Mission to Peru is 'game-changer'
Going back to Peru for the third time felt like a homecoming for King City dentist Greg Williams, who had traveled there in 2005 and 2006 on dental missions.
But this time he traveled with Wide Open Humanitarian, the non-profit he co-founded in 2007 to serve indigent people in third-world countries, going on a dental mission every year since.
"I thought I would do it every three to five years, but it became a passion and turned into an obsession," Williams said.
Peru, located in South America, has a diverse habitat that includes the Andes Mountains, the upper Amazon River Basin, the Pacific coast and arid plains, and the 31-member team spent 10 days in the southernmost part of the country last spring.
"We flew into Cuzco and stayed in Puma two nights and stayed in Urubamba the rest of the time, working in different villages in the area," Williams said.
The group, which included eight or nine dentists, five dental students, four dental assistants, three hygienists and other support staff, set up shop wherever they could, and they spent two days in an orphanage, two days in a community health center and one day in a church.
"We worked with two local dentists and their staffs," Williams said. "They were great. But we ran into problems, like the two mixers we brought to mix the amalgam for fillings didn't work for a while. We always run into problems with our equipment and the electric current. People steal from the electrical grid, and the voltage can fluctuate.
"We passed by the dental clinic where the public health dentist worked and asked her if we could use her mixer. She went in and came out with a small glass mortar and pestle like dentists here used 50 years ago. There is mercury in the amalgam.
"She had 20,000 people in her territory," he added. "There is no way a single dentist can take care of that many people. Here a dentist might have 1,000 patients. She was really grateful that in a few days we could see more patients than she could in a year."
There are other major differences between dentistry in the U.S. and Peru, according to Williams.
"Here we put a crown on a tooth with a big crack," he said. "There they pull teeth they can't fill. Approximately 75 percent of the population lives with chronic dental pain. There was not a single person we ran across, whether it was a bus or taxi driver or whoever, who didn't say to us, 'Could you look at my tooth?'"
Access and affordability are the key reasons for Peruvians not getting adequate dental care, according to Williams.
"I love Peru and could go back again and again," he said. "There were long lines wherever we worked, and at the orphanage kids were brought in by the busload every 10 to 15 minutes."
As in other third-world countries, Williams saw gum disease more prevalent in older people and decay in the younger ones from sugared drinks. "The Western influence that includes making soda more popular than water is really damaging, and those who live in the higher Andes have a vitamin deficiency," said Williams, adding that the team worked at altitudes of 11,000 to 13,000 feet.
One day parents brought in a 2-year-old who had been running with a stick in his mouth and fell, opening up the roof of his mouth to the throat. "If we had brought sedation with us, we could have sutured it up, but we didn't have any," Williams said. "The body is built for survival and to be able to cure itself, so hopefully he was OK."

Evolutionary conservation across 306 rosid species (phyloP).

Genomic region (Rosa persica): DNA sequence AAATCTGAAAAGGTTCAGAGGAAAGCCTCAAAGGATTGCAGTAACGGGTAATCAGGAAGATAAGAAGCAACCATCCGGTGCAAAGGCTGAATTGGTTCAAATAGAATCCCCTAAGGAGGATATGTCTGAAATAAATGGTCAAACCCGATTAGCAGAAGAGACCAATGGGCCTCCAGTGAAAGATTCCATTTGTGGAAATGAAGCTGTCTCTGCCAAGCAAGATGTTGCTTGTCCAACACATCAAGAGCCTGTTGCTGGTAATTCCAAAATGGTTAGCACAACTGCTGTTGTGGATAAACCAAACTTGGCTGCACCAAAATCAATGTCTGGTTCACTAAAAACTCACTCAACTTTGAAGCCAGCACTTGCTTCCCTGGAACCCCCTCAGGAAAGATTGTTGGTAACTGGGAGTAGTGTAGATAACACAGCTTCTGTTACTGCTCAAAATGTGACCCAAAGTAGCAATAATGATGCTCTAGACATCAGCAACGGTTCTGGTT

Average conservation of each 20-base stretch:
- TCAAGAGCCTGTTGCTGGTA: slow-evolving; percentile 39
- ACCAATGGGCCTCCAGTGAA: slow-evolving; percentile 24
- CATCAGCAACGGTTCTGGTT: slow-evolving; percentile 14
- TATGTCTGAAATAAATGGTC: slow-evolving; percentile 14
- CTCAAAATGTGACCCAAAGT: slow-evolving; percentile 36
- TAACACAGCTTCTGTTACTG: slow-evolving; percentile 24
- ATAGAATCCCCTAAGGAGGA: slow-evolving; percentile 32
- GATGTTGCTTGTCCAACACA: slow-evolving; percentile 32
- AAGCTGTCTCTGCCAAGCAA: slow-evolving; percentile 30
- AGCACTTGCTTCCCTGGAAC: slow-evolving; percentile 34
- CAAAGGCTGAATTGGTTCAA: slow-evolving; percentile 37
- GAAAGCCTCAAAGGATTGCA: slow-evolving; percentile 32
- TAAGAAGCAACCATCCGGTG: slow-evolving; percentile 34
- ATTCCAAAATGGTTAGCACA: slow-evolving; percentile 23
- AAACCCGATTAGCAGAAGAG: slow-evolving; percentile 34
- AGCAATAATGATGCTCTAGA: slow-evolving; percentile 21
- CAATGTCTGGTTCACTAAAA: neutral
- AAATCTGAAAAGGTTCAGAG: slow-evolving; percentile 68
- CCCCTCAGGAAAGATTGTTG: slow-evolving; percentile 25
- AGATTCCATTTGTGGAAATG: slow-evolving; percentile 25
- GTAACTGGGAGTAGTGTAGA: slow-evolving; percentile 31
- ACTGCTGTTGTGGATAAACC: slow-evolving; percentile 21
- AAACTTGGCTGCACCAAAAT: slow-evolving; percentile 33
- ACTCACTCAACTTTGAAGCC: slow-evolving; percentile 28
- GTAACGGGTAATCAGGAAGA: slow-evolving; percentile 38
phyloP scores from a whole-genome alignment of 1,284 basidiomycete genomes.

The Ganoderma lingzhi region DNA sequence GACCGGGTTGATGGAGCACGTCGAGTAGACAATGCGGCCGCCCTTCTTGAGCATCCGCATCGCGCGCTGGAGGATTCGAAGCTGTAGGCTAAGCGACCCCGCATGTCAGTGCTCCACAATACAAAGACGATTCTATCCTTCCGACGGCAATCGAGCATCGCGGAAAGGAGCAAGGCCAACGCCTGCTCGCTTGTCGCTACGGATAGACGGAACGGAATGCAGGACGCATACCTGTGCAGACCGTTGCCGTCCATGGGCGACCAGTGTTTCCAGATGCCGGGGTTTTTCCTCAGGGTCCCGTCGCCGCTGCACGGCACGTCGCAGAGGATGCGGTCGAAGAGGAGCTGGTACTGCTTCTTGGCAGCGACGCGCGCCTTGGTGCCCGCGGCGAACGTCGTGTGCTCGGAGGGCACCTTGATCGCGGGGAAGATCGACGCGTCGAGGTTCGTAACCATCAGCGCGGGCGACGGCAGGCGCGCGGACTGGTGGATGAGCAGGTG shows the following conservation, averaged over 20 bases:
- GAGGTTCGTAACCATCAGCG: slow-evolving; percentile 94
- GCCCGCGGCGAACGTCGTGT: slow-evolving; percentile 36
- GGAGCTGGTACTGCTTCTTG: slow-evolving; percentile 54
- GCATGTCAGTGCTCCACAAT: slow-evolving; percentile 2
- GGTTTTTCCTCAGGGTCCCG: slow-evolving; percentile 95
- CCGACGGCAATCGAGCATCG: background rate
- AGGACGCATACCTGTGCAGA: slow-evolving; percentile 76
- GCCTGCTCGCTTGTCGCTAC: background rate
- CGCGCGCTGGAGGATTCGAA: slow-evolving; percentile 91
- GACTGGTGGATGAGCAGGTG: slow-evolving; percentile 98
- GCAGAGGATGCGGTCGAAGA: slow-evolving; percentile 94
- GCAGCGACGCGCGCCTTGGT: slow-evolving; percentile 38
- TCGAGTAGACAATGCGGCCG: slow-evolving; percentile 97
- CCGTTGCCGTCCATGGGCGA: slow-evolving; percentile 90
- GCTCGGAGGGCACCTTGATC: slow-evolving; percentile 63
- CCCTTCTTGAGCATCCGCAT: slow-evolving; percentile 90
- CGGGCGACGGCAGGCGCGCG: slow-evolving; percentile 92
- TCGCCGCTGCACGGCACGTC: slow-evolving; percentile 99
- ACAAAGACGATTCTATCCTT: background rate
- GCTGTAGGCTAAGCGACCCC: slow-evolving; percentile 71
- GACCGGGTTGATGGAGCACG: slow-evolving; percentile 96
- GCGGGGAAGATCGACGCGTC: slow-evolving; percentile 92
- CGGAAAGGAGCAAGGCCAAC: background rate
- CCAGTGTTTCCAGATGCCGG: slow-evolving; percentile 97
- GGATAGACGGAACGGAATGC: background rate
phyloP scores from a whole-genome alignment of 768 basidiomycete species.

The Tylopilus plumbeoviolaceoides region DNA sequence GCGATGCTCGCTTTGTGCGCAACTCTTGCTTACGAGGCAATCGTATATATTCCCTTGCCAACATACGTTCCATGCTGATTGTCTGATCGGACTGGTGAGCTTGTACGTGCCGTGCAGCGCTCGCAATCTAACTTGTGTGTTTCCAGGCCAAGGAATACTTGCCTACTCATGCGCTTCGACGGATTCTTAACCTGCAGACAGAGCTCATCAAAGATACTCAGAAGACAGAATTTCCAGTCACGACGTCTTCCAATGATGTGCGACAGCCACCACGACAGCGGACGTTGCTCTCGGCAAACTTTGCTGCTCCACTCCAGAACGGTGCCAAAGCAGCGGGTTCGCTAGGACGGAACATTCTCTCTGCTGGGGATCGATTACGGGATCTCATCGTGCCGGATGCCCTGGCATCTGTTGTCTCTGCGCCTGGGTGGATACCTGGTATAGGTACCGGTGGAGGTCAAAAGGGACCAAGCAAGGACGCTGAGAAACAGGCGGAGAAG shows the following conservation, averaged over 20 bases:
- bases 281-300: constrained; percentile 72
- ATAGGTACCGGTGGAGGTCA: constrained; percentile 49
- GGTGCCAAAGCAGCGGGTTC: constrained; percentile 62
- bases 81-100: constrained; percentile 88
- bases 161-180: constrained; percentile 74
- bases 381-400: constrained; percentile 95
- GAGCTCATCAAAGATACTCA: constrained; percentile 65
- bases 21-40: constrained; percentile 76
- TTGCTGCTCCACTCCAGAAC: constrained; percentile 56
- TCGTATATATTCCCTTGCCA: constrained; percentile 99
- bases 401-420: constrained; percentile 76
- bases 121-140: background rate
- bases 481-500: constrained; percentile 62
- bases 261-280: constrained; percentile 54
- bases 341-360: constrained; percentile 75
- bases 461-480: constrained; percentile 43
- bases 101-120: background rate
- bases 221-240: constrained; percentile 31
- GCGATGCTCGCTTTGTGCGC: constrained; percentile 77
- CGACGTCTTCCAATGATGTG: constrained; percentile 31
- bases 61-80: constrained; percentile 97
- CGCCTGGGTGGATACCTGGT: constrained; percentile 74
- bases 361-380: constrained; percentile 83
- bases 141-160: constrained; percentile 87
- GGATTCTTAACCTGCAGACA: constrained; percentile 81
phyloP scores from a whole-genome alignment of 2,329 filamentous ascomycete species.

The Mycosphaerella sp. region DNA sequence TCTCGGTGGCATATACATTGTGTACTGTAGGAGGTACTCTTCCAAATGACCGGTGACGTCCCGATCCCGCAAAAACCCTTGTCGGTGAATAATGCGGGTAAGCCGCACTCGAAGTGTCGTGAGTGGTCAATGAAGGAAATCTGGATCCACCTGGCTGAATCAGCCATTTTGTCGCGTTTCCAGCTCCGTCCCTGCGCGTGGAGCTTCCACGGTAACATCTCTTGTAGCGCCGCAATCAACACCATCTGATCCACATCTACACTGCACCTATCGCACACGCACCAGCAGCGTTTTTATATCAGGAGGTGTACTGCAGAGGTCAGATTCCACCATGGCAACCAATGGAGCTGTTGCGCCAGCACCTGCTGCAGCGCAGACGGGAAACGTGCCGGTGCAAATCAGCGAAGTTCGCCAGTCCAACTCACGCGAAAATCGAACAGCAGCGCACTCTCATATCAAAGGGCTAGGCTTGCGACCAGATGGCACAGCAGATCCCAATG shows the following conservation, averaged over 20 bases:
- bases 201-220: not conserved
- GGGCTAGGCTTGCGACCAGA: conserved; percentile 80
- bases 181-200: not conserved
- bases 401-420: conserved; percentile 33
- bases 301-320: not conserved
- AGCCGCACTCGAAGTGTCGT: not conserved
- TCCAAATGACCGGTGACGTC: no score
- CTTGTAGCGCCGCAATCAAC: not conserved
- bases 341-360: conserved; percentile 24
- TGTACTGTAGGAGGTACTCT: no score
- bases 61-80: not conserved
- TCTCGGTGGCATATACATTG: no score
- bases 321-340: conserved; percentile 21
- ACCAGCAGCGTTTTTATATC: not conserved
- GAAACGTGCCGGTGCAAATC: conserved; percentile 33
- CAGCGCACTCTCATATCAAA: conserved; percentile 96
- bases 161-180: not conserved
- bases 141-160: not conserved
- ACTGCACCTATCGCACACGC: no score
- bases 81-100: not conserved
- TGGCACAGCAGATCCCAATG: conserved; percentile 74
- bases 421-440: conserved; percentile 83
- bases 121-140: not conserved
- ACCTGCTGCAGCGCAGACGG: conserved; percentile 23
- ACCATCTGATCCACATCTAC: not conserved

Although several members of the team spoke Spanish, the people the team saw spoke an Inca dialect so the team used interpreters for the approximately 1,200 patients they saw.
The two Peruvian dentists the team worked with were very grateful for their help, and one dentist gave a heartfelt speech at the end of their visit, according to Williams.
"She expressed her gratitude and said, 'I'm a dentist, and you're dentists, and we are artists and work with our head and heart and hands and use similar techniques,'" Williams said. "The dentists there looked at us with awe. We used headlamps, and the dentist asked, 'Where can I get one? I hold my cell phone for light.'
"We always bring extras and leave them with local dentists along with our left-over supplies and composites," he added. "We leave tons of stuff. I love working with dentists in other countries because they are meek and humble. Last year in Honduras we met a dentist who wanted to help, but there was no station for him, so he picked up trash."
Williams said he has stayed in touch with the dentist in Peru, noting, "She sends me updates on how she is using my equipment on Facebook. Having a headlamp is a game-changer."
Williams said he used to take some toys for the local kids when he went on missions, "but they don't really need toys," he said. "I'd rather fill my luggage space with toothbrushes. Kids are just as happy with a toothbrush as they are with a toy. We brought 3,000 toothbrushes on this trip."
Probably the most unique place the team members visited was a floating island made entirely of reeds in Lake Titikaka. They couldn't perform dentistry there because there was no electricity, so after the tour, the islanders came by boat to the mainland.
"It was a great trip," Williams said. "We took care of a lot of people. Peru is nostalgic for me, although several of our team got sick. We'll be back, I'm sure. It's on our rotation, although our next trip is to Tanzania.
"There are so many opportunities to give," he added. "I hope people will be inspired to do something. Every person has something they can contribute."
For more information, visit wideopenhumanitarian.org.